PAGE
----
Part of the appeal of a conventional oven is that you can set a temperature, put your food in it, and walk away (most of the time). But the Uuni Pro takes a lot more attention. Testing with an IR thermometer showed that the temperature varied in different parts of the oven by as much as a hundred degrees.
When I tried to cook larger items at lower temperatures, like chicken thighs or rice casseroles, I needed to monitor my dishes constantly for doneness and to prevent the outside from scorching. After a few days, it didn't seem to be worth the trouble.
And while the surface of the cordierite pizza stones does get to 800 degrees within the advertised 20 minutes, I do recommend that you let the oven preheat for at least an hour. For the first ten pizzas that we made (what we won’t do in the name of testing!), the pizzas stuck relentlessly to the stones. There was also a ten-minute heat recovery time between pizzas, whether we were using charcoal or propane.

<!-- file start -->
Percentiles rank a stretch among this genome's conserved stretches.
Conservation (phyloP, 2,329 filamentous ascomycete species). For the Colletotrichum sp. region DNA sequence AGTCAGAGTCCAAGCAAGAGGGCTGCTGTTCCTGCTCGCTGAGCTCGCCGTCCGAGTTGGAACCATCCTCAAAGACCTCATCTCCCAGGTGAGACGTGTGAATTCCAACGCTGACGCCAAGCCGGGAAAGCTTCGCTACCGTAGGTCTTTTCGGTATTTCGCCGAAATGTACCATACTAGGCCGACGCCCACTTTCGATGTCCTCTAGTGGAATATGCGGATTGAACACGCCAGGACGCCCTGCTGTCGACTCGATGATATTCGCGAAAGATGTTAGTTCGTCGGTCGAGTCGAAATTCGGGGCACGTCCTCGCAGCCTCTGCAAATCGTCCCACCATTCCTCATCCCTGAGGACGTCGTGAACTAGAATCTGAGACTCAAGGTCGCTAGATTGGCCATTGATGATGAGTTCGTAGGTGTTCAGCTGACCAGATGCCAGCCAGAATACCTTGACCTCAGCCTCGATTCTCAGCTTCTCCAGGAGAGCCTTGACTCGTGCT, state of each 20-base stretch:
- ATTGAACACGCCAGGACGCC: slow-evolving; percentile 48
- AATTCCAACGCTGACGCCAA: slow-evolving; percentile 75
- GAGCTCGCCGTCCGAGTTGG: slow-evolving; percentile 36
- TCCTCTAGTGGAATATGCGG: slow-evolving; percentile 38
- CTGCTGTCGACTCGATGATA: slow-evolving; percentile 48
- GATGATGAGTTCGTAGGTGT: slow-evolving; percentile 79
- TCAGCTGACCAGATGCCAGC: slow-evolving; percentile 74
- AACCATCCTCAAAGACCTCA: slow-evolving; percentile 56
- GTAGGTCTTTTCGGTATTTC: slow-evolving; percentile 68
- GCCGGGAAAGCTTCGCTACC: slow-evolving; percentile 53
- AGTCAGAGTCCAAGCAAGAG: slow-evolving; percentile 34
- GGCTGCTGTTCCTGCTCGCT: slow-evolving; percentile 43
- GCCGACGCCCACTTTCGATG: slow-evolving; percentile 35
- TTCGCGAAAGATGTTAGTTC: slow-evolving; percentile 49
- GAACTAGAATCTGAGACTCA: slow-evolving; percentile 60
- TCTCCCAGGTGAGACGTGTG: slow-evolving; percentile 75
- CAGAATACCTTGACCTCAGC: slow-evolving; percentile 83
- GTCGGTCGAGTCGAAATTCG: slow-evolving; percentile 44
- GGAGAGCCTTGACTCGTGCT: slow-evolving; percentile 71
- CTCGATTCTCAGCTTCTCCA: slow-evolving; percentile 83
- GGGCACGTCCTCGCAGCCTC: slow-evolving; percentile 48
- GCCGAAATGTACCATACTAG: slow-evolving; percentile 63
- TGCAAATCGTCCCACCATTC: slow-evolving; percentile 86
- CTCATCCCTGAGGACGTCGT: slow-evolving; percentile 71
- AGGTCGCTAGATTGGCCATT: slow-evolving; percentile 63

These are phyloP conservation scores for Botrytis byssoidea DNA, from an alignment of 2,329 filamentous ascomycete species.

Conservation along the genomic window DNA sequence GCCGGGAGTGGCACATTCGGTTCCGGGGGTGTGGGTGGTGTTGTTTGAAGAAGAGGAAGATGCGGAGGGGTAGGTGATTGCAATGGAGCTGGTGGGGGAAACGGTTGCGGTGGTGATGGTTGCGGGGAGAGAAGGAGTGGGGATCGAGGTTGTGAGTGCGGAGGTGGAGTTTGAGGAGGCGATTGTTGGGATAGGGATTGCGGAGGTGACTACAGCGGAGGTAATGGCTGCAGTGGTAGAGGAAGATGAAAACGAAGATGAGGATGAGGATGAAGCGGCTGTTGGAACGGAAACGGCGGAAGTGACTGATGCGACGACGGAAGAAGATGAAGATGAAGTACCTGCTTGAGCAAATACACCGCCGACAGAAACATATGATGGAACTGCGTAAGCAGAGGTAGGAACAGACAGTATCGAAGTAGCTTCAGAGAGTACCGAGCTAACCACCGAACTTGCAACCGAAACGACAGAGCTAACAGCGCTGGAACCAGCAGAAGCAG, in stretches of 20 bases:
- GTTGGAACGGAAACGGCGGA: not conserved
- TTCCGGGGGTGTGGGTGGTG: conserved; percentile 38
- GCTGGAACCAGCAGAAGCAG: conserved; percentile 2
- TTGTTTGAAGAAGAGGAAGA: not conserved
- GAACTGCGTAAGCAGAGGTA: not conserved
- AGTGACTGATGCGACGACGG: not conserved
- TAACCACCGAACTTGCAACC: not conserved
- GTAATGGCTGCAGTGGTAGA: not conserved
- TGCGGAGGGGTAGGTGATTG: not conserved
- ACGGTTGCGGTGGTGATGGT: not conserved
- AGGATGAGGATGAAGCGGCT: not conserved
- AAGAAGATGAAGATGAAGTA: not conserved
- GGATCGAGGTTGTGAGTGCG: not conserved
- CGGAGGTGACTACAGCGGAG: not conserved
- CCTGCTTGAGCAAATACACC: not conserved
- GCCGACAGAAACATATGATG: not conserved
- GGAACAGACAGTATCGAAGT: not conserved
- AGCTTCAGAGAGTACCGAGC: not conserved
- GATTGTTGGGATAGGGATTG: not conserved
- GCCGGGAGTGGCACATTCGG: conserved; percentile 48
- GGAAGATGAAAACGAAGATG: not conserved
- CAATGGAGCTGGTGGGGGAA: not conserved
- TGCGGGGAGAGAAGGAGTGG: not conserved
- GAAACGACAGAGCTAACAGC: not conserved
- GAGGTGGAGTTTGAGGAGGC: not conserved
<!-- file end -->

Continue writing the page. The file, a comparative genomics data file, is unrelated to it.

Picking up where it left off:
To address the sticking, I tried flouring the pizza peel, or sprinkling cornmeal on the stones before sliding the pizza on. Everything just sparked and went up in flames, coating all my pizzas in bitter charcoal dust. I resigned myself to misshapen pizzas until we finally called in a professional—a friend who owns a pizza food truck explained that the pizza was sticking because the stones weren’t hot all the way through.
An hour's preheating meant that the pizzas started sliding easily off the stones. Preheating also helped counteract the heat loss, with both propane and charcoal. Once I gave it an hour to build a good charcoal base, making the wood-fired pizzas got much quicker and tastier. You can only take so many shortcuts.